Illustration by Abbie Ren

El Cortez

Stay among Downtown Las Vegas history at the El Cortez, the longest-running hotel in the city. From the smoky casino to the 24-hour restaurant where you can order shrimp cocktails at 3 a.m., El Cortez is quintessential retro Vegas.

Palace Station

Located less than a mile from AREA15 and Meow Wolf, Palace Station is a locally-loved hotel and casino. Don’t miss the tiny Oyster Bar on the casino floor, which is known for its late-night $1 oyster specials.

Cosmopolitan of Las Vegas

A ground view image of the looming Cosmopolitan Hotel that glows brightly in the night. An advertisement for Marquee Nightclub & Dayclub takes up the large, purple LED screen the spans the entire side of the hotel.
Photo of The Cosmopolitan courtesy of Flickr

Sparkling, seductive, and just a little bit weird, The Cosmopolitan has sky-high rooms with outdoor terraces plus tons of art throughout the resort. Look for digital displays in the lobby and vintage cigarette machines turned into art dispensers.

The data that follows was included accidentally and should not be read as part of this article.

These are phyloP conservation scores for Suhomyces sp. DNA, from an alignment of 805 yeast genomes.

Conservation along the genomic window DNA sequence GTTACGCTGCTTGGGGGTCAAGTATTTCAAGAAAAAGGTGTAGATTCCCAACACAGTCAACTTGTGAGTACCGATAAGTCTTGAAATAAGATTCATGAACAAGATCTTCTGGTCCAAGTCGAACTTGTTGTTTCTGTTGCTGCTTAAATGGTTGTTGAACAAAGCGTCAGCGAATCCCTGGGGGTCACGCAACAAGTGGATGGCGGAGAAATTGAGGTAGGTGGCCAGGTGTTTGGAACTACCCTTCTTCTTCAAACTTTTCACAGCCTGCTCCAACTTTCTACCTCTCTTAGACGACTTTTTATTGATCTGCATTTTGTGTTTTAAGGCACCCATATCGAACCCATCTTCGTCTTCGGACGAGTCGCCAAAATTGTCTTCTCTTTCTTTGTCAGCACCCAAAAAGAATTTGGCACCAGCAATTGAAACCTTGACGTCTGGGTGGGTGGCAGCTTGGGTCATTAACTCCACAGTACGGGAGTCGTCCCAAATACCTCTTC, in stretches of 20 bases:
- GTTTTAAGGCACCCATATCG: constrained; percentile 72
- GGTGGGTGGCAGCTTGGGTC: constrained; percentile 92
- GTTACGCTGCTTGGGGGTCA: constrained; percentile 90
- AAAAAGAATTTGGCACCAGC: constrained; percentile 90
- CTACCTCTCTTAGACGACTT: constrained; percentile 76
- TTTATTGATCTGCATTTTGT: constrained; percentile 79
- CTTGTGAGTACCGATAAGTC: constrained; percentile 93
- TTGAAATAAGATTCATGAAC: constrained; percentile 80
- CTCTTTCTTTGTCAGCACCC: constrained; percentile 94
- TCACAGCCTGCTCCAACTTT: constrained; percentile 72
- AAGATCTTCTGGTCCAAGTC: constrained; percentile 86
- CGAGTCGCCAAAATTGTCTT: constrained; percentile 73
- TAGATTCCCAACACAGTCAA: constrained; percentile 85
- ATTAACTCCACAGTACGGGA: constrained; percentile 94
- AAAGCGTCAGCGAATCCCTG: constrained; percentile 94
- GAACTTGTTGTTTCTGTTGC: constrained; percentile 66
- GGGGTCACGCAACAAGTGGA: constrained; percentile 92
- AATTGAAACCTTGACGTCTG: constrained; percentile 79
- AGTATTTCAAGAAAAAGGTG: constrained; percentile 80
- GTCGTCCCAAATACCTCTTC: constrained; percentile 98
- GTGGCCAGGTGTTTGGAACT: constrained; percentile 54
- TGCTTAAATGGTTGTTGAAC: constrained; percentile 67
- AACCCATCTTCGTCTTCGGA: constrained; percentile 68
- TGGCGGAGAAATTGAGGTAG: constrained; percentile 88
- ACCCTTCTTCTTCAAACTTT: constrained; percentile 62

an illustration of a brown tree with lush green foliage sprouting from the top. The tree is surrounded by light pink and green bushes. “Adventures” is written in large bold letters under the illustration.
Illustration by Abbie Ren

Red Rock Canyon

An image of an expansive landscape with Red Rock mountains in the distance. Thick white and gray clouds take up the majority of the sky.
Photo of Red Rock Mountains courtesy of Flickr

Explore a world of Aztec sandstone just a half-hour from The Strip at Red Rock Canyon. This national conservation area offers a 13-mile scenic drive, hiking trails, and some of the best rock climbing in the country.

Mt. Charleston